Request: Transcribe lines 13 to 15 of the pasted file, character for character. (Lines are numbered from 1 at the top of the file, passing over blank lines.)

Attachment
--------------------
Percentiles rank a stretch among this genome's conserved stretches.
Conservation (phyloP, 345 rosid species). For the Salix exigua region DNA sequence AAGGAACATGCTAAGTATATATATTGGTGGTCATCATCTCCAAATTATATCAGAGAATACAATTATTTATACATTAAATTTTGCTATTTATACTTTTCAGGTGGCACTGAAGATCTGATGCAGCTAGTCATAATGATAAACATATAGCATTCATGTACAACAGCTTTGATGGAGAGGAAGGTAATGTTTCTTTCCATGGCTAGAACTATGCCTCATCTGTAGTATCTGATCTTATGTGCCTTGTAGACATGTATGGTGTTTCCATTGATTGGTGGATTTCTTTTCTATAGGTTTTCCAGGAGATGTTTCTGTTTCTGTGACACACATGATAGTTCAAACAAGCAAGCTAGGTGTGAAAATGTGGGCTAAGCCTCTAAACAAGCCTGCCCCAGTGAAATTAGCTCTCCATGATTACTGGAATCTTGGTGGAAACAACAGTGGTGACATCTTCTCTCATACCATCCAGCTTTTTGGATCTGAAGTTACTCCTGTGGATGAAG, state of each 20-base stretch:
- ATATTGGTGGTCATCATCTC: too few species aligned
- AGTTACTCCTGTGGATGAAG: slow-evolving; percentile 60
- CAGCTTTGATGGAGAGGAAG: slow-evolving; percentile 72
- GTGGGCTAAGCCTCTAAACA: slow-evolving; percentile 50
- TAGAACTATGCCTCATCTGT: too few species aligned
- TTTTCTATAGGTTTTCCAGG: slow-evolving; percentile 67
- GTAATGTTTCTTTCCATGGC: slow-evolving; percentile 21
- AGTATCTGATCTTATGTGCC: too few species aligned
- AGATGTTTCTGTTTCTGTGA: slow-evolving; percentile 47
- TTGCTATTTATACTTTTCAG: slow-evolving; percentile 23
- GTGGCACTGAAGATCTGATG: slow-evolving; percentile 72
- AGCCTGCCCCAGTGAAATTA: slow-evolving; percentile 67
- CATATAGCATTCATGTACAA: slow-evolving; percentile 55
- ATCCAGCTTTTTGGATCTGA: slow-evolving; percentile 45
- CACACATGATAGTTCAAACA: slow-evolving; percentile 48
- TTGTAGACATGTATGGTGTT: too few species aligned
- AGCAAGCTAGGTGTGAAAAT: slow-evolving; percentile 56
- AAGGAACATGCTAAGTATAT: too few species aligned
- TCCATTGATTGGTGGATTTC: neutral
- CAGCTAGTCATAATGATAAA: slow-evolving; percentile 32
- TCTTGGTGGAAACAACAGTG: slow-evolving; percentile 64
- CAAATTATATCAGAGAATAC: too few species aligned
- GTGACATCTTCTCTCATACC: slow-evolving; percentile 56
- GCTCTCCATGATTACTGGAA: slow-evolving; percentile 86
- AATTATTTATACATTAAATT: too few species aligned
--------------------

- GTGGCACTGAAGATCTGATG: slow-evolving; percentile 72
- AGCCTGCCCCAGTGAAATTA: slow-evolving; percentile 67
- CATATAGCATTCATGTACAA: slow-evolving; percentile 55